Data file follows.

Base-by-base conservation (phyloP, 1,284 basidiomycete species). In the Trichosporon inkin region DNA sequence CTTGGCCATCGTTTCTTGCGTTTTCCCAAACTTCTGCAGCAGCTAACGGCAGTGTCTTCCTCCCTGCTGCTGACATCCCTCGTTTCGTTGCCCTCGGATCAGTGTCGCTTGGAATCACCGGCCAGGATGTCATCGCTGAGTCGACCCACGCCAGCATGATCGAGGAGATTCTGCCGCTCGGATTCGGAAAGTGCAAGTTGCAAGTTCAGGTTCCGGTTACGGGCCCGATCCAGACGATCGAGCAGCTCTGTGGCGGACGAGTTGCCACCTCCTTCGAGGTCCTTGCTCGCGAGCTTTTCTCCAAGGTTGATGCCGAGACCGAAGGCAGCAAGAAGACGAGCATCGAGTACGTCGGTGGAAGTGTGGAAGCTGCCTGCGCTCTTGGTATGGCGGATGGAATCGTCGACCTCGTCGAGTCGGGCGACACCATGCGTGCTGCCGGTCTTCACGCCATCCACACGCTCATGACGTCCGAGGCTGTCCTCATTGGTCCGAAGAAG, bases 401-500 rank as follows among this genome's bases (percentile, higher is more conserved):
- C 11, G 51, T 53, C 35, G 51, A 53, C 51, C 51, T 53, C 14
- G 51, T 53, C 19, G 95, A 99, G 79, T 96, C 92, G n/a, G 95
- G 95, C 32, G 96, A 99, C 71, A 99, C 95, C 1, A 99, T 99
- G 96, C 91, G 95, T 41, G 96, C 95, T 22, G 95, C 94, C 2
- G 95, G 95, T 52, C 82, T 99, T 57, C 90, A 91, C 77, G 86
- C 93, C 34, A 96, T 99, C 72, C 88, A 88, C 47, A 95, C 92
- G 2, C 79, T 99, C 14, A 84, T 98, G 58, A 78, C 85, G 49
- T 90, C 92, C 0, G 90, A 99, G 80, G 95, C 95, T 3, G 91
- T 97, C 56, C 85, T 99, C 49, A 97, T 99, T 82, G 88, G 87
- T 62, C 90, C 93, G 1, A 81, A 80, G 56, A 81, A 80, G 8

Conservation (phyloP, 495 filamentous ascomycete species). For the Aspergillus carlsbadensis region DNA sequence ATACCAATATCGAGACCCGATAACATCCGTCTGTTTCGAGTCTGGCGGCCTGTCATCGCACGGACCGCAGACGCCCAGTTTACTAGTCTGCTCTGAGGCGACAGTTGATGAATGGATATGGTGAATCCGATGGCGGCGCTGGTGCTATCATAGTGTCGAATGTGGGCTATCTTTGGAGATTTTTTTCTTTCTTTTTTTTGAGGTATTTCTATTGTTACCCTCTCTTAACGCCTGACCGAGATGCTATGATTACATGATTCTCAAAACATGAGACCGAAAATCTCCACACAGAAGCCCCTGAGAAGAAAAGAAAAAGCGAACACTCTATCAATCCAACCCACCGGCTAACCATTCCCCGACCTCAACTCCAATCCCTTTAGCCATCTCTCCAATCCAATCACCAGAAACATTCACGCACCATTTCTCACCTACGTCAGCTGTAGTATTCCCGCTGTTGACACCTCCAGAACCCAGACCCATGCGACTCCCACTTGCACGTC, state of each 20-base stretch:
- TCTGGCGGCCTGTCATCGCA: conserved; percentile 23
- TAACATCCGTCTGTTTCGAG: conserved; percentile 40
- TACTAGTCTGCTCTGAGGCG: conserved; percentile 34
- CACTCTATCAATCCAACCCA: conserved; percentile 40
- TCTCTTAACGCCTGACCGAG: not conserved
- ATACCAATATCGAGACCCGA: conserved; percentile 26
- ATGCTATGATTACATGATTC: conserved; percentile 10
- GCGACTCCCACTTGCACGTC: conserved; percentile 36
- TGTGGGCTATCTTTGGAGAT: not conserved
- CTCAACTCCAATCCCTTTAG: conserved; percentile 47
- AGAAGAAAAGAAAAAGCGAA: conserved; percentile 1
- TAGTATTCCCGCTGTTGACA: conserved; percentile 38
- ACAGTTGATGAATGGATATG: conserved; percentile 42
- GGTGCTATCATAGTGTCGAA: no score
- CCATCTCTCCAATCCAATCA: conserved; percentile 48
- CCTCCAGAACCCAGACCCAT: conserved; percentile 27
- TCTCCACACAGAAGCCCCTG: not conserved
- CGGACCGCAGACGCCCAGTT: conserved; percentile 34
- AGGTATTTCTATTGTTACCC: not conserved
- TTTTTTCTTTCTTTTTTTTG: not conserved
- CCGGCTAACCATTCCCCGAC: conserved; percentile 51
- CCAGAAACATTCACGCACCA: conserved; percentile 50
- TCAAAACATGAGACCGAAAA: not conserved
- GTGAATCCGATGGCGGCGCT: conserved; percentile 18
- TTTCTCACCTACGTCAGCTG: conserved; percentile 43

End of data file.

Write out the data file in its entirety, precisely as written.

Base-by-base conservation (phyloP, 1,284 basidiomycete species). In the Trichosporon inkin region DNA sequence CTTGGCCATCGTTTCTTGCGTTTTCCCAAACTTCTGCAGCAGCTAACGGCAGTGTCTTCCTCCCTGCTGCTGACATCCCTCGTTTCGTTGCCCTCGGATCAGTGTCGCTTGGAATCACCGGCCAGGATGTCATCGCTGAGTCGACCCACGCCAGCATGATCGAGGAGATTCTGCCGCTCGGATTCGGAAAGTGCAAGTTGCAAGTTCAGGTTCCGGTTACGGGCCCGATCCAGACGATCGAGCAGCTCTGTGGCGGACGAGTTGCCACCTCCTTCGAGGTCCTTGCTCGCGAGCTTTTCTCCAAGGTTGATGCCGAGACCGAAGGCAGCAAGAAGACGAGCATCGAGTACGTCGGTGGAAGTGTGGAAGCTGCCTGCGCTCTTGGTATGGCGGATGGAATCGTCGACCTCGTCGAGTCGGGCGACACCATGCGTGCTGCCGGTCTTCACGCCATCCACACGCTCATGACGTCCGAGGCTGTCCTCATTGGTCCGAAGAAG, bases 401-500 rank as follows among this genome's bases (percentile, higher is more conserved):
- C 11, G 51, T 53, C 35, G 51, A 53, C 51, C 51, T 53, C 14
- G 51, T 53, C 19, G 95, A 99, G 79, T 96, C 92, G n/a, G 95
- G 95, C 32, G 96, A 99, C 71, A 99, C 95, C 1, A 99, T 99
- G 96, C 91, G 95, T 41, G 96, C 95, T 22, G 95, C 94, C 2
- G 95, G 95, T 52, C 82, T 99, T 57, C 90, A 91, C 77, G 86
- C 93, C 34, A 96, T 99, C 72, C 88, A 88, C 47, A 95, C 92
- G 2, C 79, T 99, C 14, A 84, T 98, G 58, A 78, C 85, G 49
- T 90, C 92, C 0, G 90, A 99, G 80, G 95, C 95, T 3, G 91
- T 97, C 56, C 85, T 99, C 49, A 97, T 99, T 82, G 88, G 87
- T 62, C 90, C 93, G 1, A 81, A 80, G 56, A 81, A 80, G 8

Conservation (phyloP, 495 filamentous ascomycete species). For the Aspergillus carlsbadensis region DNA sequence ATACCAATATCGAGACCCGATAACATCCGTCTGTTTCGAGTCTGGCGGCCTGTCATCGCACGGACCGCAGACGCCCAGTTTACTAGTCTGCTCTGAGGCGACAGTTGATGAATGGATATGGTGAATCCGATGGCGGCGCTGGTGCTATCATAGTGTCGAATGTGGGCTATCTTTGGAGATTTTTTTCTTTCTTTTTTTTGAGGTATTTCTATTGTTACCCTCTCTTAACGCCTGACCGAGATGCTATGATTACATGATTCTCAAAACATGAGACCGAAAATCTCCACACAGAAGCCCCTGAGAAGAAAAGAAAAAGCGAACACTCTATCAATCCAACCCACCGGCTAACCATTCCCCGACCTCAACTCCAATCCCTTTAGCCATCTCTCCAATCCAATCACCAGAAACATTCACGCACCATTTCTCACCTACGTCAGCTGTAGTATTCCCGCTGTTGACACCTCCAGAACCCAGACCCATGCGACTCCCACTTGCACGTC, state of each 20-base stretch:
- TCTGGCGGCCTGTCATCGCA: conserved; percentile 23
- TAACATCCGTCTGTTTCGAG: conserved; percentile 40
- TACTAGTCTGCTCTGAGGCG: conserved; percentile 34
- CACTCTATCAATCCAACCCA: conserved; percentile 40
- TCTCTTAACGCCTGACCGAG: not conserved
- ATACCAATATCGAGACCCGA: conserved; percentile 26
- ATGCTATGATTACATGATTC: conserved; percentile 10
- GCGACTCCCACTTGCACGTC: conserved; percentile 36
- TGTGGGCTATCTTTGGAGAT: not conserved
- CTCAACTCCAATCCCTTTAG: conserved; percentile 47
- AGAAGAAAAGAAAAAGCGAA: conserved; percentile 1
- TAGTATTCCCGCTGTTGACA: conserved; percentile 38
- ACAGTTGATGAATGGATATG: conserved; percentile 42
- GGTGCTATCATAGTGTCGAA: no score
- CCATCTCTCCAATCCAATCA: conserved; percentile 48
- CCTCCAGAACCCAGACCCAT: conserved; percentile 27
- TCTCCACACAGAAGCCCCTG: not conserved
- CGGACCGCAGACGCCCAGTT: conserved; percentile 34
- AGGTATTTCTATTGTTACCC: not conserved
- TTTTTTCTTTCTTTTTTTTG: not conserved
- CCGGCTAACCATTCCCCGAC: conserved; percentile 51
- CCAGAAACATTCACGCACCA: conserved; percentile 50
- TCAAAACATGAGACCGAAAA: not conserved
- GTGAATCCGATGGCGGCGCT: conserved; percentile 18
- TTTCTCACCTACGTCAGCTG: conserved; percentile 43